Correlation with clinical outcome
Evaluation of the association of the visfatin level with clinical outcome in various types of cancers has been reported. Visfatin expression was shown to correlate with poor overall survival in melanoma patients.13 In addition, hepatocellular carcinoma patients with high serum visfatin levels had shorter overall survival times compared with those with low serum visfatin levels (p<0.001).14 In colorectal carcinoma cases, the results of a Kaplan–Meier analysis of 87 patients indicated a statistically negative correlation between visfatin levels and overall survival probability (p<0.001).15 A study of 176 breast cancer biopsy tissues demonstrated that visfatin is a prognosis marker for its association with poor patient survival.8 Another cohort study in breast cancer further suggested that the combination of high serum visfatin and estrogen receptor-negative status appeared to correlate with the worst disease-free survival (p<0.001).16 The concurrent status of poor survival outcome and high visfatin level was verified in patients with upper tract urothelial carcinoma,17 gastric cancer,18 gastric cancer with diabetes,19 breast cancer20,21 and bortezomib-resistant myeloma.22 Furthermore, the gene expression profile, as determined by microarray and RNA sequencing technology, together with clinical follow-up data were retrieved and analyzed through SurvExpress,23 TCGA12 and the Kaplan–Meier plotter database,24 which illustrates the prognostic impact of visfatin (NAMPT) and its potential receptor (INSR) in specific cancer types (Tables 1 and 2).
Table 1 The correlation of visfatin (NAMPT) with cancer patient survival
Table 2 The correlation of visfatin receptor (INSR) with cancer patient survival
Visfatin and proliferation
The role of visfatin in regulating cancer cell proliferation has also been reported. In melanoma cells, NAMPT promotes proliferation and inhibits p53-dependent apoptosis via the E2F2/SIRT1 axis, and this effect was more significant than the NAD+-driven transcriptional program.13 Visfatin regulated redox adaptative responses by increasing the activity of anti-oxidative enzyme including SOD, CAT and GSH-Px along with an increase in the proliferation rate via [3H]thymidine incorporation in Me45 human malignant melanoma cells.25 Visfatin was revealed to preferentially induce the proliferation of HepG2, Hep3B and HuH7 human hepatoma cells compared with normal hepatocyte Hc cells. This biological effect was reversed by PI3K/MEK1/GSK3β pathway inhibitors.26 In one study, visfatin also promoted breast tumor growth by upregulating Notch1, which contributed to activation of the NF- B pathway.27 Furthermore, visfatin induced proliferation of breast cancer MCF-7 and MDA-MB-231 cells, whereas the effect was further inhibited by treatment with AKT and ERK1/2 inhibitors.28 Induced MCF-7 cell proliferation as well as an increase in both extracellular and intracellular NAD concentrations using visfatin have also been reported by another group, which showed that the effect could be abolished by inhibition of visfatin enzymatic activity.29 In endometrial cancer, visfatin increased the proliferation of both Ishikawa and KLE cells via promoting G1/S phase progression through the PI3K/Akt and MAPK/ERK1/2 signaling pathways. The regulation of endometrial carcinoma tumor growth was also revealed in a BALB/c-nu mice model.30 Furthermore, the NAD biosynthetic pathway is essential for RCC growth. The visfatin inhibitor KPT-9274 was shown to interfere with the signaling pathway and resulted in a reduction of G2/M transit as well as an induction of apoptosis in several human RCC cell lines.31 In addition, NAMPT gene silencing by specific siRNA decreased cell proliferation and increased apoptosis in multiple myeloma RPMI 8226 cells.32 The pharmacological inhibition of visfatin by its specific inhibitor FK866 together with gemcitabine revealed the antitumor activity in PDAC cells, and in orthotopic xenograft mouse models.7 A similar inhibitory effect of FK866 was reported in a study of CRC progression. FK866 addition blocked the NAMPT-mediated upregulation of the NAD(H) pool which protected cancer cells against detrimental oxidative stress.4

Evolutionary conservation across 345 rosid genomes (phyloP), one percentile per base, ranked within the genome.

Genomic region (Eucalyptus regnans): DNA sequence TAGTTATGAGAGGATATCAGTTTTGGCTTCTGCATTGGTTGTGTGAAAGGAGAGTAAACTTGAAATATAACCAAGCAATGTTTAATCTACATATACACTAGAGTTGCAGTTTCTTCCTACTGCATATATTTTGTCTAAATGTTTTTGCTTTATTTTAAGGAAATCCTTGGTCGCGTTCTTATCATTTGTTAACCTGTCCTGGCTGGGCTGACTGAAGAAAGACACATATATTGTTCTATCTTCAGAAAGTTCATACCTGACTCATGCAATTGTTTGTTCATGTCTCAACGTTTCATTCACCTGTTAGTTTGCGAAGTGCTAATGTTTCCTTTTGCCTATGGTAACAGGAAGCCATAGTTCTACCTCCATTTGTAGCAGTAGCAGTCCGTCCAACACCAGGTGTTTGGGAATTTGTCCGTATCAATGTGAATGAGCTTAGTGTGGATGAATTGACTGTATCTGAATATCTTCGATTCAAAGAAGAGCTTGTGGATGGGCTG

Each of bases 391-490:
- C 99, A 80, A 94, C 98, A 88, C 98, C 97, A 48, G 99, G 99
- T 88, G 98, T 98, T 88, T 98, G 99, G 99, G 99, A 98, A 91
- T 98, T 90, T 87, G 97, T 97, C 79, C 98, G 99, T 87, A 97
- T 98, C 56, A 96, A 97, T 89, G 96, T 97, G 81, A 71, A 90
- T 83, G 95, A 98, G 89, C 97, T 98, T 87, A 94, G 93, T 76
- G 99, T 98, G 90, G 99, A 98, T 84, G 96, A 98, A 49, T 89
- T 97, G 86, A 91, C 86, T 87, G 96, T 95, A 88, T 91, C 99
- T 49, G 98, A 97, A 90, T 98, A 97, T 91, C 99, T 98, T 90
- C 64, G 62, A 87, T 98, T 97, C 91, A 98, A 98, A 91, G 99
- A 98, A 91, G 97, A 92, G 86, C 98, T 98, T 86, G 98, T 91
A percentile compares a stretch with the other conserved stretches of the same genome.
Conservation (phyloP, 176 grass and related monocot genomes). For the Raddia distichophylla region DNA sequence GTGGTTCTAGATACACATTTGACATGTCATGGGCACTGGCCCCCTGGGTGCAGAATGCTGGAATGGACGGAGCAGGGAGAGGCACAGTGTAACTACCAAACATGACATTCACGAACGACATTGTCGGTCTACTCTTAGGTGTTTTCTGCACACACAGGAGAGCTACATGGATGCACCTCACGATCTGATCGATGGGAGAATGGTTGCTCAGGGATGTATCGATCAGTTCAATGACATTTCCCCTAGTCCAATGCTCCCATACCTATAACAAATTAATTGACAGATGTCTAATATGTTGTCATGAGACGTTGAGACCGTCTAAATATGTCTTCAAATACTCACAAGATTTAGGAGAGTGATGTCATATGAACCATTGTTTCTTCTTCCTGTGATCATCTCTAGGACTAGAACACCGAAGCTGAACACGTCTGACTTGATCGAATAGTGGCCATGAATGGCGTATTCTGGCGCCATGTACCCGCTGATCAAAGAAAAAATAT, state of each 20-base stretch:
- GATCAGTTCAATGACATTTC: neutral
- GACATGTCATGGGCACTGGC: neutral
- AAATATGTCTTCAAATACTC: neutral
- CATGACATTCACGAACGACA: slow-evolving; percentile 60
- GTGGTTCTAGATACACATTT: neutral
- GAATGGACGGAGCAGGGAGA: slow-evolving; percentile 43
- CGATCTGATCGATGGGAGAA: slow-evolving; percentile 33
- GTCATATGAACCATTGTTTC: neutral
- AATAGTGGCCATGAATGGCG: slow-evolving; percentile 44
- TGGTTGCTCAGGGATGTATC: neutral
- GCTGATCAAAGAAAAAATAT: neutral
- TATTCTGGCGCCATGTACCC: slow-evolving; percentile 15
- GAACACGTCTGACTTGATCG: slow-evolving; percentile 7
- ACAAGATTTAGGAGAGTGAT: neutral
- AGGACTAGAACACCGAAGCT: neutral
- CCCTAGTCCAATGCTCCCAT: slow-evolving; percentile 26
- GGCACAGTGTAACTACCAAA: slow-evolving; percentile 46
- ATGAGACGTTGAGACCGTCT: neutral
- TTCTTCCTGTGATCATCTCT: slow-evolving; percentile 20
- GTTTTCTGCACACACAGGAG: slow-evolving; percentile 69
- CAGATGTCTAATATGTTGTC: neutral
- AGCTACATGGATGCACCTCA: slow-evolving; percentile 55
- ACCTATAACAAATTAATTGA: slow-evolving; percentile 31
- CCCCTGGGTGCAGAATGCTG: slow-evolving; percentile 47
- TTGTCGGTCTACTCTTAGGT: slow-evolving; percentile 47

Visfatin and angiogenesis